Bringing many different types of data and other information together can be quite a challenge. In NOAA alone, we have identified 99 separate observing systems measuring over 500 different environmental parameters.That's why one of the real strengths of GEOSS will be its end-to-end infrastructure for data management, sharing and access.
By integrating physical and biological data from Earth observations with many other types of information, we will be able to answer many more questions -- and improve our ability to make sound decisions to protect human health and the environment.
Data on population distribution, production and transport of chemicals, and hurricanes and floods, for instance, can be factored into emergency management decisions. Data on weather and stream flow can be factored into the management of drinking water. Data on ecosystem diversity can be a factor in detecting the next emerging diseases. As you can see, almost every one of GEOSS's benefits overlaps with the priorities of both the conservation and health communities.
Two topics of this forum are addressed directly:
Understanding environmental factors affecting human health and well-being; and
Understanding, monitoring, and conserving biodiversity.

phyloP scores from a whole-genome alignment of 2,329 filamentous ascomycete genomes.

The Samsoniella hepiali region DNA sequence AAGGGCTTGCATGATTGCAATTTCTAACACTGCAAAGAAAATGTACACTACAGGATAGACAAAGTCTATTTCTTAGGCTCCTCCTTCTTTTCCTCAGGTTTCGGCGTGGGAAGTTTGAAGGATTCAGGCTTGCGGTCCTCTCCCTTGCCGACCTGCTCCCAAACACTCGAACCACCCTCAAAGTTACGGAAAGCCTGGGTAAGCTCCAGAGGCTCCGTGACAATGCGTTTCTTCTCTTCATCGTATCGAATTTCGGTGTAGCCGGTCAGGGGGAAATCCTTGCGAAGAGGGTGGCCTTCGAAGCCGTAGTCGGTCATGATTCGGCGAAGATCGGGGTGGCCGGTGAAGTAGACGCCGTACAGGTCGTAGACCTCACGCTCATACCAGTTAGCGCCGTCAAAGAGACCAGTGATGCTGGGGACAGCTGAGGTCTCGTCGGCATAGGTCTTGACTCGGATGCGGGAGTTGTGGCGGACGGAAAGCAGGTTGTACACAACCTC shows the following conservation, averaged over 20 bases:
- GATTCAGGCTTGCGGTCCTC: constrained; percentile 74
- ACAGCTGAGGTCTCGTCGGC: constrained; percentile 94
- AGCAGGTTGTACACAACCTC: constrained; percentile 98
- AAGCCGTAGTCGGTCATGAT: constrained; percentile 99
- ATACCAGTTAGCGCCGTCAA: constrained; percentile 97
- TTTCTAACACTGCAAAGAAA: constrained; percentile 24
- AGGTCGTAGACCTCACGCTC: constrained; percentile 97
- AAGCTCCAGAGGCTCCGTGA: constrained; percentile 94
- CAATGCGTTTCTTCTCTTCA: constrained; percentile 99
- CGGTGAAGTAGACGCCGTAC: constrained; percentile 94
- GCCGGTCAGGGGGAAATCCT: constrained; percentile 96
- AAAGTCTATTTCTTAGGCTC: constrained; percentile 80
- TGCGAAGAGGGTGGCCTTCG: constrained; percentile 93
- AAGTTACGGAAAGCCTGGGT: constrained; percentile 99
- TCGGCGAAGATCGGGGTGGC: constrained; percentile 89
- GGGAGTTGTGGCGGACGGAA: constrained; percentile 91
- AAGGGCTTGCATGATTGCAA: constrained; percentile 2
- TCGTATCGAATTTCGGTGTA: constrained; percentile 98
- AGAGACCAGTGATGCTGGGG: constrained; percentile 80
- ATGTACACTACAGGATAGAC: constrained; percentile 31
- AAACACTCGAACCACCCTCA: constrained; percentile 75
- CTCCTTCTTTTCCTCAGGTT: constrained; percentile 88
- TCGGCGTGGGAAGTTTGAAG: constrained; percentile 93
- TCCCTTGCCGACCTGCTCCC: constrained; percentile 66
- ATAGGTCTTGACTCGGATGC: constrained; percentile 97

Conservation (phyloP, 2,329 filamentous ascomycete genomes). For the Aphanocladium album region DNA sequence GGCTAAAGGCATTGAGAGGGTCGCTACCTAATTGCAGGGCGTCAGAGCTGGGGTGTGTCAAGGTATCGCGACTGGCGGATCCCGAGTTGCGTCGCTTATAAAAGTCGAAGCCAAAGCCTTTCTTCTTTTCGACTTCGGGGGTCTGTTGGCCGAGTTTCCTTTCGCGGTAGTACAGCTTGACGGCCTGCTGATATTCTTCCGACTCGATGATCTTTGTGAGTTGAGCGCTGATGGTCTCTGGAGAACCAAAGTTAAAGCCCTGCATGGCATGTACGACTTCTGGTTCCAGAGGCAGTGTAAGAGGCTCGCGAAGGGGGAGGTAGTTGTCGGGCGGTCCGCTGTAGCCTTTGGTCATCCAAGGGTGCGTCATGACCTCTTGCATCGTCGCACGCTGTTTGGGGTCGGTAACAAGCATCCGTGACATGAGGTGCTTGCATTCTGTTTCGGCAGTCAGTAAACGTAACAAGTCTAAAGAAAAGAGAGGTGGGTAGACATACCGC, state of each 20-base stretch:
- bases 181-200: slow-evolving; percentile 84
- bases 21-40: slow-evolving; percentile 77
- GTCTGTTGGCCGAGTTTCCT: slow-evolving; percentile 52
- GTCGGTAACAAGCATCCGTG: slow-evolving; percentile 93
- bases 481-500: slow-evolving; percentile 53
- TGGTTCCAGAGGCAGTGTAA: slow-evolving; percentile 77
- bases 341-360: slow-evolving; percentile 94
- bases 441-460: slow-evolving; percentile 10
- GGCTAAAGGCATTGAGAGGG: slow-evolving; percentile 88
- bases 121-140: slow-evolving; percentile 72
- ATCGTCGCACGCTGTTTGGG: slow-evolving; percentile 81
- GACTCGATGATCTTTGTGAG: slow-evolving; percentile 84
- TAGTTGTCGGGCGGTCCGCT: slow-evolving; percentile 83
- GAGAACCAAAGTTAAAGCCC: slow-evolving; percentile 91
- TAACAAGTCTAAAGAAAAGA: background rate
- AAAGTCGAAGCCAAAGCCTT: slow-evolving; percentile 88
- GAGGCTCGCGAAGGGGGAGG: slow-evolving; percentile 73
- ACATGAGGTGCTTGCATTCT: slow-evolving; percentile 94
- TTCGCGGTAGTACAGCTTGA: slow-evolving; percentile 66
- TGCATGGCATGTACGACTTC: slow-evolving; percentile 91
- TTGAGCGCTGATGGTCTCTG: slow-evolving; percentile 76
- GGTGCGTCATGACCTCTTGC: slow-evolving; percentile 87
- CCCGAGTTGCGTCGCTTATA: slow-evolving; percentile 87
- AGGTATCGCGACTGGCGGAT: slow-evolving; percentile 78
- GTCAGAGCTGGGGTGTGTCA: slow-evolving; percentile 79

Support for GEOSS is growing. In three years, 65 countries, the European Commission, and 43 international organizations have committed to making GEOSS operational over the next decade.
A 10-year plan is now being implemented.
The U.S. plan will be a valuable contributor to the global plan.
Several others countries also have plans in development.
A new GEOSS product called GEO-NETCast is now in development. Via satellite, it will bring vital information to the global public health and many other communities in user-friendly form. As a real-time global data dissemination system, GEO-NETCast will support a range of societal benefits and be one of the important data dissemination systems within GEOSS. Decision-makers and others will have timely access to urgently needed, improved information products that are produced, at least in part, through the use of Earth observations. GEO-NETCast will include medical data and information that can be crucial to your work -- biological data about disease vectors and pollutants, not just physical data about rainfall, temperature, mudslides, and tsunamis.
In order to understand the critical connection between our environment and our health, information now on thousands of disparate databases around the globe might be incorporated, and we hope you will join us in identifying them. Here is how GEO-NETCast might work in addressing malaria: [click]
[click again after GEO-NETCAST comes up]
This is our vision for a world with GEOSS. There is contact information on the website, and we encourage you to write and let us know where and how GEOSS can be most useful to you. Thank you.